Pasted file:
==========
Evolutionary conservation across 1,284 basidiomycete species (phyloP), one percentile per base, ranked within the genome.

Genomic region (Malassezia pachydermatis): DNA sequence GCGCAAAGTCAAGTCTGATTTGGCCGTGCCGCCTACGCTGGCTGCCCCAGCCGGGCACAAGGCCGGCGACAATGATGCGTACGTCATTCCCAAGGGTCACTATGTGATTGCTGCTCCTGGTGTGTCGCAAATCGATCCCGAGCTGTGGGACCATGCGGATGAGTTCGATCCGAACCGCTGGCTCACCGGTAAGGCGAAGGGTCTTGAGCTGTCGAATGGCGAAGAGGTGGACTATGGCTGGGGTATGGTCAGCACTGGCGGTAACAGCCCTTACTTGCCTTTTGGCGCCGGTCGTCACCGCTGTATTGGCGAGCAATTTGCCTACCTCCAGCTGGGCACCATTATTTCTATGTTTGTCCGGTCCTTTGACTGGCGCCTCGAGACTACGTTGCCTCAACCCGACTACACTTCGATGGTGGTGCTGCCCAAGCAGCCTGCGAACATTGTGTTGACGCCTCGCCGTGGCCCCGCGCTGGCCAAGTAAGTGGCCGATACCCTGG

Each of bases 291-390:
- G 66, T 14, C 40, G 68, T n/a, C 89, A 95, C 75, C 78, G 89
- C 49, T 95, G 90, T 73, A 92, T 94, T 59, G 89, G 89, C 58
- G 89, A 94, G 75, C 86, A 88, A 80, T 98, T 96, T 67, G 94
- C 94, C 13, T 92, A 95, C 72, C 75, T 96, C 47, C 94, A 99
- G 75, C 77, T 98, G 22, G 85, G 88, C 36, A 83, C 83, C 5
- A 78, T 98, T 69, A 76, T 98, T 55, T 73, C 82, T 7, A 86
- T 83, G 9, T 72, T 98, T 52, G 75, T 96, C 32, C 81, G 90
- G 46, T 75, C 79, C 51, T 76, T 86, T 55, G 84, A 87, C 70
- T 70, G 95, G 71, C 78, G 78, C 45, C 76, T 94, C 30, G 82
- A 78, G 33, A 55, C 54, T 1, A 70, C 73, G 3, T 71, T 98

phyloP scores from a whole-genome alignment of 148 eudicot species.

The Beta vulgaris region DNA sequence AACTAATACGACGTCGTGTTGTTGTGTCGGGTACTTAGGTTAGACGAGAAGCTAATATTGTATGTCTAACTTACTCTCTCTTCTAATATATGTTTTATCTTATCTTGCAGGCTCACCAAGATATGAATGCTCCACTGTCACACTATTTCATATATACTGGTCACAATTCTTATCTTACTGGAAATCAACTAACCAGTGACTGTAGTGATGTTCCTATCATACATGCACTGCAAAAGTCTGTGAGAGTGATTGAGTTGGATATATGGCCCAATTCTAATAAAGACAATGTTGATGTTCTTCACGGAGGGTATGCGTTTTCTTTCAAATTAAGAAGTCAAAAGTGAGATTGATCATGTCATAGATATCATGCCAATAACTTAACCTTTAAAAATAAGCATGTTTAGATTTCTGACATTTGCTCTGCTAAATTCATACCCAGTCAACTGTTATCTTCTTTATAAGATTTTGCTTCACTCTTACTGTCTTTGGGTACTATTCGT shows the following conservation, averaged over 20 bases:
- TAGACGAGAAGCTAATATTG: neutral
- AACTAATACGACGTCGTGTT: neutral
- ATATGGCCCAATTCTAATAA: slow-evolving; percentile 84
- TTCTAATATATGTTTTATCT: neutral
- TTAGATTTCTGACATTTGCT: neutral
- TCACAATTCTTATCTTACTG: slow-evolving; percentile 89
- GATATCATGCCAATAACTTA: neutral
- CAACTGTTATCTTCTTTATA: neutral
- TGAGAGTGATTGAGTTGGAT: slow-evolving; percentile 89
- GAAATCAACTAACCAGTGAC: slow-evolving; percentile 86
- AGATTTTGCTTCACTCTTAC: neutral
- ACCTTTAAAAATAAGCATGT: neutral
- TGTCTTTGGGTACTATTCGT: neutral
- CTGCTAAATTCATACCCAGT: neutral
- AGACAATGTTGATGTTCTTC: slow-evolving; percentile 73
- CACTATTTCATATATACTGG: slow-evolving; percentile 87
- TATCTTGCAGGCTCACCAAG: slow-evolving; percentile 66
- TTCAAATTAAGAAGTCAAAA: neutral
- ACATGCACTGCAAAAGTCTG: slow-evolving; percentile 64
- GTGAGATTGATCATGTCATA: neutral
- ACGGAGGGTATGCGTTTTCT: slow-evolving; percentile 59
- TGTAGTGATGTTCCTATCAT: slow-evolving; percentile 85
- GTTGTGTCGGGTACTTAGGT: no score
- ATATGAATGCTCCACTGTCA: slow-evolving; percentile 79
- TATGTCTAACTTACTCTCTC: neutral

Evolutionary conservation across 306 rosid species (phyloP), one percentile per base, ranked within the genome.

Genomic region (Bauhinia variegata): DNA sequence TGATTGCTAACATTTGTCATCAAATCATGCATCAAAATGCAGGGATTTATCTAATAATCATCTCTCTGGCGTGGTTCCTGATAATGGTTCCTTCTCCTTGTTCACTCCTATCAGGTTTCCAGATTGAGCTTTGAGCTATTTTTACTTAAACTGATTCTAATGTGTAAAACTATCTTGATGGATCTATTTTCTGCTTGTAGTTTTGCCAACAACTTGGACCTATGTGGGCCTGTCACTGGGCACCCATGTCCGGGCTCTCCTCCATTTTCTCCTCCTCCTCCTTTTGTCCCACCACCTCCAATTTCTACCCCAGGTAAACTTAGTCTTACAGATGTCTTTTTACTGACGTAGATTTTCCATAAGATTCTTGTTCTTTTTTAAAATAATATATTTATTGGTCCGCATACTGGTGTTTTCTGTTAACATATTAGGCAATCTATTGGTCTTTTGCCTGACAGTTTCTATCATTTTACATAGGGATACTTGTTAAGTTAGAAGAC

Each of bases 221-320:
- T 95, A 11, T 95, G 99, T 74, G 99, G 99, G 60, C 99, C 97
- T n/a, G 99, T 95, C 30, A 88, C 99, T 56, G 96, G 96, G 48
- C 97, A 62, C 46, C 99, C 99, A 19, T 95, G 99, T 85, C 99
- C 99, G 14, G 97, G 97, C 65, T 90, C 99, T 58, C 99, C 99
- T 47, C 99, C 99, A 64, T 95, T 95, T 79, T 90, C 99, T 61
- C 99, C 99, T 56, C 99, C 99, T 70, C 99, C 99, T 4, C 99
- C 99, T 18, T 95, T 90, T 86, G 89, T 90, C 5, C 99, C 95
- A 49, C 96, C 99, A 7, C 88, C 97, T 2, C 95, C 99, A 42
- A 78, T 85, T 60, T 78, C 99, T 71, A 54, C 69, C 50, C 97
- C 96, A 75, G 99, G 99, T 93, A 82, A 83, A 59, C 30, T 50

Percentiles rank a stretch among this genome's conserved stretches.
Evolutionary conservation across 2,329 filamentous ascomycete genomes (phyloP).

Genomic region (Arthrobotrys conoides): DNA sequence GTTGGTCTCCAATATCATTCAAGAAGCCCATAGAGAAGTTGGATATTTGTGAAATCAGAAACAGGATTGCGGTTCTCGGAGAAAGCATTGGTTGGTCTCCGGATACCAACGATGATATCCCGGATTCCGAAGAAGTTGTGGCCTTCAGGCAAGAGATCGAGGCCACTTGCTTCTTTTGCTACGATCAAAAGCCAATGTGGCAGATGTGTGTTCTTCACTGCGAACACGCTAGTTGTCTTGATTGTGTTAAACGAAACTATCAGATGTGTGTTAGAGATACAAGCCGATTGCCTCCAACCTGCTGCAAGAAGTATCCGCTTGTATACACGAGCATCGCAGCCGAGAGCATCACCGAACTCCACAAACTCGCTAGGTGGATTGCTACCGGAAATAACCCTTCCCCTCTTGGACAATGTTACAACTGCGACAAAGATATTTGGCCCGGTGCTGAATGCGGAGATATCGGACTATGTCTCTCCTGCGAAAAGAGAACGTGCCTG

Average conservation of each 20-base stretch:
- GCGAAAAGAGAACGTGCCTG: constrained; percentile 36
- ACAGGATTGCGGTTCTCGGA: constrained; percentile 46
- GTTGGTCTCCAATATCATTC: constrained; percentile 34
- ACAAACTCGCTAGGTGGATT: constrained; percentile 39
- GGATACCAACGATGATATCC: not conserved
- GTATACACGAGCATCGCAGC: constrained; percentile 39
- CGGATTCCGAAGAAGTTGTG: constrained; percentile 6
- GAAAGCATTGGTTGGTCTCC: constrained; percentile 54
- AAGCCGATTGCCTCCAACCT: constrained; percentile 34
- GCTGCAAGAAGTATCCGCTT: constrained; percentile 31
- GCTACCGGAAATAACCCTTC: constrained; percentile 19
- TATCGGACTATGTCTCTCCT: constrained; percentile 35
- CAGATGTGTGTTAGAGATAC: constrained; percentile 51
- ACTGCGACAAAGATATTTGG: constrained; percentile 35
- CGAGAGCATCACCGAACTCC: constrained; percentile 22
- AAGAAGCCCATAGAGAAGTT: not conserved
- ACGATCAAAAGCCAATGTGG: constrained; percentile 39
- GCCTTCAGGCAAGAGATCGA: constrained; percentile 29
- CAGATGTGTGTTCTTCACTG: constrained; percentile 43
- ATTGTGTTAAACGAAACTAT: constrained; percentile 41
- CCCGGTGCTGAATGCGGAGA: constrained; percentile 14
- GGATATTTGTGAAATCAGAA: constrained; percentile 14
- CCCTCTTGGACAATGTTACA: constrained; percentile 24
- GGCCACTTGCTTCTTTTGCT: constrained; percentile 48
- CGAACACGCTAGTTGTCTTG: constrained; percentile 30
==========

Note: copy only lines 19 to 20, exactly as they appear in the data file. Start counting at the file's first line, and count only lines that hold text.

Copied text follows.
- TTCTAATATATGTTTTATCT: neutral
- TTAGATTTCTGACATTTGCT: neutral